The First Pillar of Good Health

In last week's newsletter, I mentioned that I have been contemplating and talking about The Five Pillars of Good Health a lot recently. I even mentioned that I would be going through them one by one over the next five weeks. So let's get started, with some simple information.

The First Pillar we are going to discuss is Nutrition. It is safe to say that we all understand that nutrition is incredibly important to our well-being. The food that we eat is the fuel that our body needs to perform optimally. There are no short-cuts. No cutting corners. We have to make good healthy decisions. The hard part is to continue to make those decisions consistently over the long haul. 

Earlier this week I had a seemingly simple conversation with a patient. We discussed a new "diet" that she and a friend had just begun. The two of them had both heard about it through different friends on social media. They decided to do the diet together, and act as accountability partners for each other. (Which is a great strategy by the way.)

She started by outlining the "diet" to me. Unfortunately, it was more of a meal plan, than anything else. Both women were essentially eating the same things for each meal, however there was a slight difference in the quantity of their foods. This meal plan was incredibly specific. The types of food were specific. The quantity of food at each meal was exact. Even the time of day that the food was to be eaten was fixed. 

We went through all of the details for each meal throughout just one day. I have never actually seen a meal plan that was so precise. I admit that it was very impressive, but I can't even imagine what it would be like to follow it for just one day much less for months or years on end. The plan was not sustainable. If a plan is not sustainable it is likely to result in some quick changes, but changes will only last as long as you are able to follow the plan. That is why establishing good sustainable nutrition habits is far more important than following a precise meal plan. 

If we are going to make large-scale changes to our nutrition plans they must be able to be maintained. That is why it is so important to make simple alterations and stay away from sweeping grand changes. Small changes are much easier to maintain on a day-to-day basis over the long haul.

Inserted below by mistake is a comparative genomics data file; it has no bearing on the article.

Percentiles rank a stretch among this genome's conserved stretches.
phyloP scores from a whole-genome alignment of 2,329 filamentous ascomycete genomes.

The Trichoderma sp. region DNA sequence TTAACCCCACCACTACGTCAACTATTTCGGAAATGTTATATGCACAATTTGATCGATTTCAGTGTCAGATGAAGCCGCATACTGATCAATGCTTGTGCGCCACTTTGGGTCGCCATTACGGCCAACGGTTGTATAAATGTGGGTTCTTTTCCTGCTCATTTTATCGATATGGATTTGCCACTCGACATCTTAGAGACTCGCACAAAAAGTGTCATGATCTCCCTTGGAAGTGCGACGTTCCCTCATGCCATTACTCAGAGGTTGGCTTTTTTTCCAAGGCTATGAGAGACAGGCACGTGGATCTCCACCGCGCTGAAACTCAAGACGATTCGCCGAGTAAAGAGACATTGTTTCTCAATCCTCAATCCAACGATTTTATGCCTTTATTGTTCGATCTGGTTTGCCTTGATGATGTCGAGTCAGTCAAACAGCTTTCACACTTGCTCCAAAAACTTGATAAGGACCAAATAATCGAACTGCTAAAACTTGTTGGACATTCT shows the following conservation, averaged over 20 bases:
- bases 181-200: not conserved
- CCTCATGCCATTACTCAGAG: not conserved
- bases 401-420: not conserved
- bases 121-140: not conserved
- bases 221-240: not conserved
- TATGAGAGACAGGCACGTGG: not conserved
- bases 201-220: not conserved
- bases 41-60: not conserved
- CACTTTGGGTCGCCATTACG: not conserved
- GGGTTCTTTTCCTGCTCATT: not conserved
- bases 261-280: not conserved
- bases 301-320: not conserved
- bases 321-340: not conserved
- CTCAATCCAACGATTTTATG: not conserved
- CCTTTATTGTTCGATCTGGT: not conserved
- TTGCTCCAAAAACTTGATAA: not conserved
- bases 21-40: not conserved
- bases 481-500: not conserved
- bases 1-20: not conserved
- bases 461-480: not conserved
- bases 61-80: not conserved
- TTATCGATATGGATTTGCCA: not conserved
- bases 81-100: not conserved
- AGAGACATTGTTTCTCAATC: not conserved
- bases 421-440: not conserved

So here are some of my favorite simple suggestions that should be relatively easy to implement.

Eat Veggies

Far too many of us do not take in enough vegetables. One rule that I try to follow everyday is that each meal (including breakfast) must contain at least one vegetable. It is not that hard to find a way to sneak a veggie into your eggs in the morning. Or put some kale or spinach into a shake in the morning. In my opinion, we cannot possibly eat too many veggies throughout the day.  They are very nutritionally dense, a great source of vitamins and minerals, without a lot of unnecessary calories.

Limit Highly Processed Foods

As a general rule of thumb - If it will go bad in the next couple of days it is probably good for you, if it can sit in your pantry for weeks, months, or even years it is probably bad for you... Shop the perimeter of your local grocery store. That is where you will find fruits, veggies, meats, and dairy foods. The stuff that will go bad in a couple of days if not eaten first.

Eat More Protein

As I said before about the veggies, I do everything that I can to make sure that each meal I eat also contains protein. If you are a vegetarian, or just not a huge fan of meat, you will need to find alternative sources of protein. 

Don't Be Afraid To Eat  

Far too many of us obsess over the calorie count of the food we consume during the day. Drastically limiting the number of calories that you eat in a day may actually be slowing down any progress that you may be looking to make. More often than not the calories that we consume are less important than the quality of the food that we eat. Focus on eating the right types of foods rather than focusing on how much you have eaten.

I hope that these concepts make changing your habits a little easier. If you have questions please feel free to let us know.

Movement is my medicine,


Dr. William "Chip" Bleam

Dr. William "Chip" Bleam


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